Iron at sea can bury carbon for centuries

Dumping iron at sea can bury carbon for centuries, study shows.

Marine biologist Philipp Assmy analyzing a plankton sample under the microscope.

Marine biologist Philipp Assmy analyzing a plankton sample under the microscope. Photo: Thomas Bresinsky / Caligari Film and Alfred Wegener Institute

Overview picture of the sinking plankton community in subsurface waters (160–400 m) of the iron fertilized eddy. Spiny diatoms dominated the sinking material.

Overview picture of the sinking plankton community in subsurface waters (160–400 m) of the iron fertilized eddy. Spiny diatoms dominated the sinking material. Photo: Philipp Assmy / Norwegian Polar Institute

The diatom Chaetoceros atlanticus was one of the species stimulated by the iron addition.

The diatom Chaetoceros atlanticus was one of the species stimulated by the iron addition. Photo: Marina Montresor / Stazione Zoologica

In a recent Nature article an international team of scientists present multiple lines of evidence from the European Iron Fertilization Experiment (EIFEX) in the Southern Ocean that at least 50% of the carbon captured by an iron-induced phytoplankton bloom was exported to the deep ocean and thus sequestered from contact with the atmosphere for centuries or longer.

The EIFEX experiment was the first out of 12 ocean iron fertilization (OIF) experiments conducted to date that followed the fade of the sinking bloom along the deep water column. This was possible because EIFEX was conducted in a closed ocean eddy that provides vertical coherence between surface and deeper layers. A patch of 150 square kilometres (circle with a diameter of 14 kilometres) within the eddy was fertilized with seven tonnes of iron sulphate on 13/14 February 2004. This corresponds to an iron addition of one hundredth of a gram per square metre. The resultant iron concentration of two nanomol per litre is similar to values measured in the wake of melting icebergs while the iron concentrations in coastal regions tend to be much higher. Despite the addition of a minute iron dosage on a square meter basis EIFEX stimulated a massive bloom dominated by grazer-protected diatoms that sank to the deep ocean and sediments.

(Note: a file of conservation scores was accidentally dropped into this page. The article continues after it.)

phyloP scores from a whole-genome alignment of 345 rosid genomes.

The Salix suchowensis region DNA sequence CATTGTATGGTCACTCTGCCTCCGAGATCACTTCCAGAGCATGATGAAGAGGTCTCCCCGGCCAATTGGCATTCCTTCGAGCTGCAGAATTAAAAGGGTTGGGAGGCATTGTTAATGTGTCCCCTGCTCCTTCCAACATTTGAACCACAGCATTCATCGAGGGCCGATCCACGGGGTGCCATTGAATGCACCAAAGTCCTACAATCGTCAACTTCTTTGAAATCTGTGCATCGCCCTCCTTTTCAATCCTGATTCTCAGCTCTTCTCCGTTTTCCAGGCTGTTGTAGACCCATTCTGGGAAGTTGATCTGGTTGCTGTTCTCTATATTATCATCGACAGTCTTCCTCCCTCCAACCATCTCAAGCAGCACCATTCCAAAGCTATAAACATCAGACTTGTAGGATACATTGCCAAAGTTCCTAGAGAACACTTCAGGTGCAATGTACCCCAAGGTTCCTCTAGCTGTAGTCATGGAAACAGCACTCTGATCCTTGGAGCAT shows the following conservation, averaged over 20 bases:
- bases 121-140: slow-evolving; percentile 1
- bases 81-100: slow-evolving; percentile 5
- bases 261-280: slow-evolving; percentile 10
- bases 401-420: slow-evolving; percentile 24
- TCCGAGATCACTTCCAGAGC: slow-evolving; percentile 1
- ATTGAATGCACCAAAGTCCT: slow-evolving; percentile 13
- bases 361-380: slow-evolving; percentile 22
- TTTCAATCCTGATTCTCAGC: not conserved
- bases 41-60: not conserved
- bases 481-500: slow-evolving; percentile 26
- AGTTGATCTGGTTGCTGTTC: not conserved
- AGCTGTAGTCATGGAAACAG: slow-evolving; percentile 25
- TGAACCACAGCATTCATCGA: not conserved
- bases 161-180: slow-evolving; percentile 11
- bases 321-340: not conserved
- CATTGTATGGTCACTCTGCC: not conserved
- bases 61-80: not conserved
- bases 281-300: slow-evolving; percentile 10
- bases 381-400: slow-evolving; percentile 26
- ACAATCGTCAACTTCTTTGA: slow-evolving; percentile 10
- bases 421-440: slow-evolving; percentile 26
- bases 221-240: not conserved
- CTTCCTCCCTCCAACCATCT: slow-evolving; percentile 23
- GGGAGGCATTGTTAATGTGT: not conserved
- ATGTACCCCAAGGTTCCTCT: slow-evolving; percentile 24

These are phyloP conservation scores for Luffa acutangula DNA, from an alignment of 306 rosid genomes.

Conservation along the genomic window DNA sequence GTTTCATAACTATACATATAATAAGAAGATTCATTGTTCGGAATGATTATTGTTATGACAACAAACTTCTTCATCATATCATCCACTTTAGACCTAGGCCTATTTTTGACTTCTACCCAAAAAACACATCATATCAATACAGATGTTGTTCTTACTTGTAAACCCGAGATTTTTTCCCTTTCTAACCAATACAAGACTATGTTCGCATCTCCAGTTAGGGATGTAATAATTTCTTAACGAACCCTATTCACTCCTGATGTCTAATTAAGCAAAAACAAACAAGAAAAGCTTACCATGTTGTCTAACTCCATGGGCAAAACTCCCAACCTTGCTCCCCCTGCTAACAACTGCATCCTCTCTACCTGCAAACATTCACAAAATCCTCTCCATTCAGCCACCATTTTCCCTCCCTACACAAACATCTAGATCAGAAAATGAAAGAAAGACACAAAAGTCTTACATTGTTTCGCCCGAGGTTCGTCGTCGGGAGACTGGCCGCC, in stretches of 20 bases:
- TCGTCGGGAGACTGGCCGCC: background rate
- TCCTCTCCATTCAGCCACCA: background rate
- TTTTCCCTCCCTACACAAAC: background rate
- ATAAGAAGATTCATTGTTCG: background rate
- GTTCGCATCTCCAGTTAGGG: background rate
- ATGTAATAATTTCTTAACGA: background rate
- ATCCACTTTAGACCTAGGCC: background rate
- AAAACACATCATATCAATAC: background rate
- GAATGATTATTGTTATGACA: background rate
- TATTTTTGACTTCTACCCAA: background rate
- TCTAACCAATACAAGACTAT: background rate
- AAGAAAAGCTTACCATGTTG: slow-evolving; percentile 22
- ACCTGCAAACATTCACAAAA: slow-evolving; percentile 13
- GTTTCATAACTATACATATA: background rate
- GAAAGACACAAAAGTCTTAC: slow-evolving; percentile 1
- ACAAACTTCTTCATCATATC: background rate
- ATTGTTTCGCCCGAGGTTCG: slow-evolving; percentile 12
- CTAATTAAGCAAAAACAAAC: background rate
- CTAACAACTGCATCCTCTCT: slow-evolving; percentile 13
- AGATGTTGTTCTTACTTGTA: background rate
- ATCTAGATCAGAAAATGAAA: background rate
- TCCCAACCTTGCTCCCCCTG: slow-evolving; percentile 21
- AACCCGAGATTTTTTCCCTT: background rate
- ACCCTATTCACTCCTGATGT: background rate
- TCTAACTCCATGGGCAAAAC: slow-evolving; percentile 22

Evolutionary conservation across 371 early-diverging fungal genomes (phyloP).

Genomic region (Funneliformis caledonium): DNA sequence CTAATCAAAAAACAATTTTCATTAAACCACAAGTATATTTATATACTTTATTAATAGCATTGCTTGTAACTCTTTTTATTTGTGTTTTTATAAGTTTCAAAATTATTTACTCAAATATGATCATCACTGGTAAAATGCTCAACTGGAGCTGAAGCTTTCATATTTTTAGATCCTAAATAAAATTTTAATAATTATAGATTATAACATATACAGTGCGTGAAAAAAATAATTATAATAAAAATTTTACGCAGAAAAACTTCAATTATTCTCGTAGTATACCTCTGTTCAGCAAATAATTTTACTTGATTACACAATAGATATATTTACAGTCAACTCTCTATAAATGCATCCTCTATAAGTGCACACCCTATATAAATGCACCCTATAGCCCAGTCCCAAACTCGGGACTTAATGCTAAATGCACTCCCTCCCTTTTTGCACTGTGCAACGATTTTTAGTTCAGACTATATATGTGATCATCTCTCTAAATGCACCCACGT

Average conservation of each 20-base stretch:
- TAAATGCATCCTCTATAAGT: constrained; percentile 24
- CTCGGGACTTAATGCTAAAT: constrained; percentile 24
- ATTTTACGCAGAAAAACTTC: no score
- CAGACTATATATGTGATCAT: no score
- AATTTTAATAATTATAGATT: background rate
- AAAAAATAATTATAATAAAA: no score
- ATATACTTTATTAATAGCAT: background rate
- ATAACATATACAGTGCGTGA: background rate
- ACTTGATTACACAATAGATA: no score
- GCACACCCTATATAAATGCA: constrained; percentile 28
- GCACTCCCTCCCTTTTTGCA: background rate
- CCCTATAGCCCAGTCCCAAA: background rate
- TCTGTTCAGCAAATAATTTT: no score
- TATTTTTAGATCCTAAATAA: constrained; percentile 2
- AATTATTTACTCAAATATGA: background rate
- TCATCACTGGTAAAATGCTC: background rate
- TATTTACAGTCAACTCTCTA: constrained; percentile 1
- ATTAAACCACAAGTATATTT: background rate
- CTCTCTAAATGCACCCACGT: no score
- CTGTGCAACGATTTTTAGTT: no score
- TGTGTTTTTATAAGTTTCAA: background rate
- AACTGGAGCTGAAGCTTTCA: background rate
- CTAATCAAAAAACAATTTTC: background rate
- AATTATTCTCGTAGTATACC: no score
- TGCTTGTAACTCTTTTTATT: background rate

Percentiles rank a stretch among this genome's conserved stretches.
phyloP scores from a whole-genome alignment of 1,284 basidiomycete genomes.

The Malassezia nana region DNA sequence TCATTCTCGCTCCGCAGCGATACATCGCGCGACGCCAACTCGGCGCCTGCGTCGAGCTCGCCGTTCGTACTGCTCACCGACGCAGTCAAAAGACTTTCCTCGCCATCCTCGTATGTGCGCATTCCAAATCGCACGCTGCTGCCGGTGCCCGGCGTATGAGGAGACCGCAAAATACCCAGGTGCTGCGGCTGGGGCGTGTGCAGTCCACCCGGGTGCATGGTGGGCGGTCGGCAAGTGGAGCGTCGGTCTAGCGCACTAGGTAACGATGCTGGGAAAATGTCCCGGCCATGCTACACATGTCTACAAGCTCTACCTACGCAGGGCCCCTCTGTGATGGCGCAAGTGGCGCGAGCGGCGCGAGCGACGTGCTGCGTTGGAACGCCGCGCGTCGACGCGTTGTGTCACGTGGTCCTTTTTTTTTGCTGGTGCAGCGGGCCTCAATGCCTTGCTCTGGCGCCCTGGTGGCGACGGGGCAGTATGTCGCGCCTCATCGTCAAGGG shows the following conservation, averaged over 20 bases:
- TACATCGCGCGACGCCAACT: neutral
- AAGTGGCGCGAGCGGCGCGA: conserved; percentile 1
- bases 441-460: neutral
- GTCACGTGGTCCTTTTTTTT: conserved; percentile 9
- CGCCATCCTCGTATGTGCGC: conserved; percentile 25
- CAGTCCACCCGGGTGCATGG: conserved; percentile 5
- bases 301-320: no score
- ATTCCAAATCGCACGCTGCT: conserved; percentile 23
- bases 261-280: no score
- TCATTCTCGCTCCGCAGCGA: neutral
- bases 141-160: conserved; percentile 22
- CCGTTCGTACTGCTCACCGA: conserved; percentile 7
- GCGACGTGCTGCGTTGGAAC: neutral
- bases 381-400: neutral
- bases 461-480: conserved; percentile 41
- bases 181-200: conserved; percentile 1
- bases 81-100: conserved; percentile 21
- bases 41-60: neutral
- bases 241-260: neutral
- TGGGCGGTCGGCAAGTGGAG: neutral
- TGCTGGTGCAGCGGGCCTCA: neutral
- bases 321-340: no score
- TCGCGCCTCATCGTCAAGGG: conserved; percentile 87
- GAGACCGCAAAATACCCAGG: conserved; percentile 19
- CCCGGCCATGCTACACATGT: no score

However, results from EIFEX can by no means be extrapolated to fertilization of the entire Southern Ocean as a measure to combat global warming. More, larger scale experiments are needed to minimize the effect of dilution with surrounding waters and evaluate the effects on plankton ecology, biogeochemistry and climate. The project was a collaboration between several researchers from leading European research institutions, including Philipp Assmy from the Norwegian Polar Institute.

Reference

Smetacek, V., Klaas, C., Strass, V.H., Assmy, P., Montresor, M., Cisewski, B., Savoye, N., Webb, A., Arrieta, J.M., Bathmann, U., Bellerby, R., Berg, G.M., Croot , P., d’Ovidio, F., Gonzalez, S., Henjes, J., Herndl, G. J., Hoffmann, L.J., Leach, H., Losch, M., Mills, M.M., Neill, C., Peeken, I., Röttgers, R., Sachs, O., Sauter, E., Schmidt, M.M., Schwarz, J., Terbrüggen, A. and Wolf-Gladrow, D. Deep carbon export from a Southern Ocean iron-fertilized diatom bloom, Nature, 19. Juli 2012, Volume 487, pp 313 – 319.